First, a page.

Tuesday, September 16, 2014
The End Times on BSH Recordings
I think when it's done right, there will always be a time when the acoustic guitar and a vocal will still be able to be as emotionally powerful as it must have always been. It's an inherently classic sound that I bet will still have a place in whatever fragmented genre's are happening fifty years from now. The End Times are working in that hushed folk sound with patches of darker elements.
A-Side's "A Plea For Recklessness" opens with a nice tangy electric/acoustic guitar and clear right up front vocals from Jennifer Green. This is so clear and her concise trained vocal is in the isolated booth to commit this to tape, candles burning. Singing a lot about kicking some ass and being loud delivered in the opposite quiet assured way she has from the darker corners of a midwest summer porch. The vocal gets doubled and this instrumentation is taking it's time to finally pick up while Jennifer layers in a bunch of harmony. It's all understated, a slow Giant Sand or Calexico sound. There are hints at an older country here, brushes on the snare, knowing they can get loud and explosive but when they strip it all back to just a slight acoustic and this vocal that's the sort of thing that proves what you've really got. If you can go to that personal place AND the immense produced highs then you're onto something.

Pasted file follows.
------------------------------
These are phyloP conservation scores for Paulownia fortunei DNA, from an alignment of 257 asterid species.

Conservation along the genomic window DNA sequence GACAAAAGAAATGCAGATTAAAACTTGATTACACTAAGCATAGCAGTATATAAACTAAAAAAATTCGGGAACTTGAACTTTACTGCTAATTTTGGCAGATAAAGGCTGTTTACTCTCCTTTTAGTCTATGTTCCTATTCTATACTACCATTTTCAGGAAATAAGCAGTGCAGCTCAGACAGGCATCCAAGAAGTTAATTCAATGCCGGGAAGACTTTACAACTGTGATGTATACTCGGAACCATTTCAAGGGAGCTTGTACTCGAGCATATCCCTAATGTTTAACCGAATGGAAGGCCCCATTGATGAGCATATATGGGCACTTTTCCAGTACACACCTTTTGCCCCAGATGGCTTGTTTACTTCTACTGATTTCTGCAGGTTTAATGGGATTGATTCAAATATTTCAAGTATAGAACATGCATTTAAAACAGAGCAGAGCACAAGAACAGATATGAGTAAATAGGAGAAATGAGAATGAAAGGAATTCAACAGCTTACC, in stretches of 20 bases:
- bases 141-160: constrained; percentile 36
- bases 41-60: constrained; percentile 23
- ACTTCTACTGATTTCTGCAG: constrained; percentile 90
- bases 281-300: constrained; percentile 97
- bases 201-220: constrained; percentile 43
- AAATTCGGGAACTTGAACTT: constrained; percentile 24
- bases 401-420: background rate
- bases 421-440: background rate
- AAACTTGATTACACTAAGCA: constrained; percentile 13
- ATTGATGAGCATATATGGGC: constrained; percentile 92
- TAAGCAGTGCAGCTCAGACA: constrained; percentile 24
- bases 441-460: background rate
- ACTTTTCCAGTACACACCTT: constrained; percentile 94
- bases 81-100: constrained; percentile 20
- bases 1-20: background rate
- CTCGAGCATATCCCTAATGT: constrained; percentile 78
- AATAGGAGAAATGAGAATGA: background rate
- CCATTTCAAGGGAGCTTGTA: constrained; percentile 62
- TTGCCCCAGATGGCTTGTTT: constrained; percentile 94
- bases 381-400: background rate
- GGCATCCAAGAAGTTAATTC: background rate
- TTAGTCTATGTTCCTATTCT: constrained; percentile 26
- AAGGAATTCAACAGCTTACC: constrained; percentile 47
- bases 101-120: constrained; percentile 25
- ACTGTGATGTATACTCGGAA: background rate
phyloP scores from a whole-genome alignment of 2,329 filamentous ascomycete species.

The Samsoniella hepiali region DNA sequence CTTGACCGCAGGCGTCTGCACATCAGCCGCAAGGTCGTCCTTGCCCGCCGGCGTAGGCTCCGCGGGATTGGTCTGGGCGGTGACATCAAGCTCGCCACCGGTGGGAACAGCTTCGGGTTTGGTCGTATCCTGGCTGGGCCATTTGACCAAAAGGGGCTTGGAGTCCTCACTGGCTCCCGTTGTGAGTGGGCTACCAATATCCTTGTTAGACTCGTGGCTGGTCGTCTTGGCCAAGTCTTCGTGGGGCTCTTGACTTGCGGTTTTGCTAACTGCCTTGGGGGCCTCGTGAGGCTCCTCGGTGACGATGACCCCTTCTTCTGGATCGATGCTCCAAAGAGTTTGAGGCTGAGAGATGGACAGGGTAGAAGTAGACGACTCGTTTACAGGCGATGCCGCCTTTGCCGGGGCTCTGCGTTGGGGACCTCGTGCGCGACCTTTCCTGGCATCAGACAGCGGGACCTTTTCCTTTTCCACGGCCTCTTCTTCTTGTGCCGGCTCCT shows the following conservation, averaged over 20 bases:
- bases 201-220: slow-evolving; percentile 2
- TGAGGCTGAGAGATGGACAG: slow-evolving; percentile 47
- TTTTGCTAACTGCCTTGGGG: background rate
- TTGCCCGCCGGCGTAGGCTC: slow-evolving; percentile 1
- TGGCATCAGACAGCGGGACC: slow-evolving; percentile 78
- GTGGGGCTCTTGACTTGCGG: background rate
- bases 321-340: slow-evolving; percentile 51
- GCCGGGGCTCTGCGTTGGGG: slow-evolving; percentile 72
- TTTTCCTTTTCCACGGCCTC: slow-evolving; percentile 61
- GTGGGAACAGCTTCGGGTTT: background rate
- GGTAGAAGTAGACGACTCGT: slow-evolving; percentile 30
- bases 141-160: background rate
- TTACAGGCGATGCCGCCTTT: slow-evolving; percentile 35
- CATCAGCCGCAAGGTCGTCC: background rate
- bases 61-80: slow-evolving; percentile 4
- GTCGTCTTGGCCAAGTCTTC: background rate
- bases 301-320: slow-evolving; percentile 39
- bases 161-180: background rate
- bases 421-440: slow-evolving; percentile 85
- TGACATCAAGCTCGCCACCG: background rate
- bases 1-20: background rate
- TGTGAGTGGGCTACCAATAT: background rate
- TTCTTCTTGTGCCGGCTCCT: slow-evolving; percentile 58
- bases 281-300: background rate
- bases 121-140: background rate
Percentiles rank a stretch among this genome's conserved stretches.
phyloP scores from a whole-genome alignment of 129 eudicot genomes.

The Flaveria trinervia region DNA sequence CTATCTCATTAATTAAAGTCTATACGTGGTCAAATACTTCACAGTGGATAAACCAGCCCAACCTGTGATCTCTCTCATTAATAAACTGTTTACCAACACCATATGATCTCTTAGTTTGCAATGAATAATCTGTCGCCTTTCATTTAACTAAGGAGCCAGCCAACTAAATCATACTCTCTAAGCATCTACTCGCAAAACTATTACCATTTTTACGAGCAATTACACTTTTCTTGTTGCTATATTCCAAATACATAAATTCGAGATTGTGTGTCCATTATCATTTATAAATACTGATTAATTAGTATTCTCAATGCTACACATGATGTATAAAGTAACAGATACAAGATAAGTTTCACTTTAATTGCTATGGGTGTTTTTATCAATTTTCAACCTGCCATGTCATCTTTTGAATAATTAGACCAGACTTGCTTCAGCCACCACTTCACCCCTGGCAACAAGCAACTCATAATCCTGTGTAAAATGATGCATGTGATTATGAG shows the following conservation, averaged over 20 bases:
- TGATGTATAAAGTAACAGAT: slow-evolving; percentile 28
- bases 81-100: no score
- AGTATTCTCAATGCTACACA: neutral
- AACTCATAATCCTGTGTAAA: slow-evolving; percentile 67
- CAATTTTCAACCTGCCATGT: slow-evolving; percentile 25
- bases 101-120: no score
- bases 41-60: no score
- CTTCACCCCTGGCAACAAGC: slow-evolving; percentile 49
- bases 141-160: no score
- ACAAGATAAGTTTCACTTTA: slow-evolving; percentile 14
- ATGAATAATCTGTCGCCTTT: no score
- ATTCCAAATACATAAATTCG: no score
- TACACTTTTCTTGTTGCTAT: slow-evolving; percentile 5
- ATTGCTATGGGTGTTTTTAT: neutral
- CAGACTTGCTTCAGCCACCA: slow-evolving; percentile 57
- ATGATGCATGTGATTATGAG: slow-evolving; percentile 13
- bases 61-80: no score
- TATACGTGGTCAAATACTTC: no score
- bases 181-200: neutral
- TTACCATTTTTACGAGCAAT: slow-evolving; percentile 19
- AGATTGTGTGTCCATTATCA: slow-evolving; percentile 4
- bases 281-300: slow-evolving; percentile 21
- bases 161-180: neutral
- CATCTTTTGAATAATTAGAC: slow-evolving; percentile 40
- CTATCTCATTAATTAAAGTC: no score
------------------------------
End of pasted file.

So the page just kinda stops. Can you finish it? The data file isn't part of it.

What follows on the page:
B-Side's "The Drowning Waltz" drops more of that lonesome acoustic with a piano backing this time. Shakers and slow ride bass is the foundation this time with Jennifer returning with her sweet sounding vocal about really bad things, a massive disconnect being the key here. The slow contemplative instrumentation that supports the giving in feel of not fighting anymore, but making it sound as good as possible because they're sadists? They're the ones that get off on other people's pain right? Cause that's what they do when you start paying attention to the lyric. Slow as possible teetering percussion reminding me of the Spinannes. They keep sweetening this pot with higher sounding tight acoustics or mandolins, soprano sounds that spin this higher and higher but she's made it pretty clear things are damn hopeless.
Nicely screened chipstock sleeves and a great upside down crosses logo. You know they take every possible opportunity to say at every show "These are the End Times!" introducing the apocolypse.
Get it from the band direct.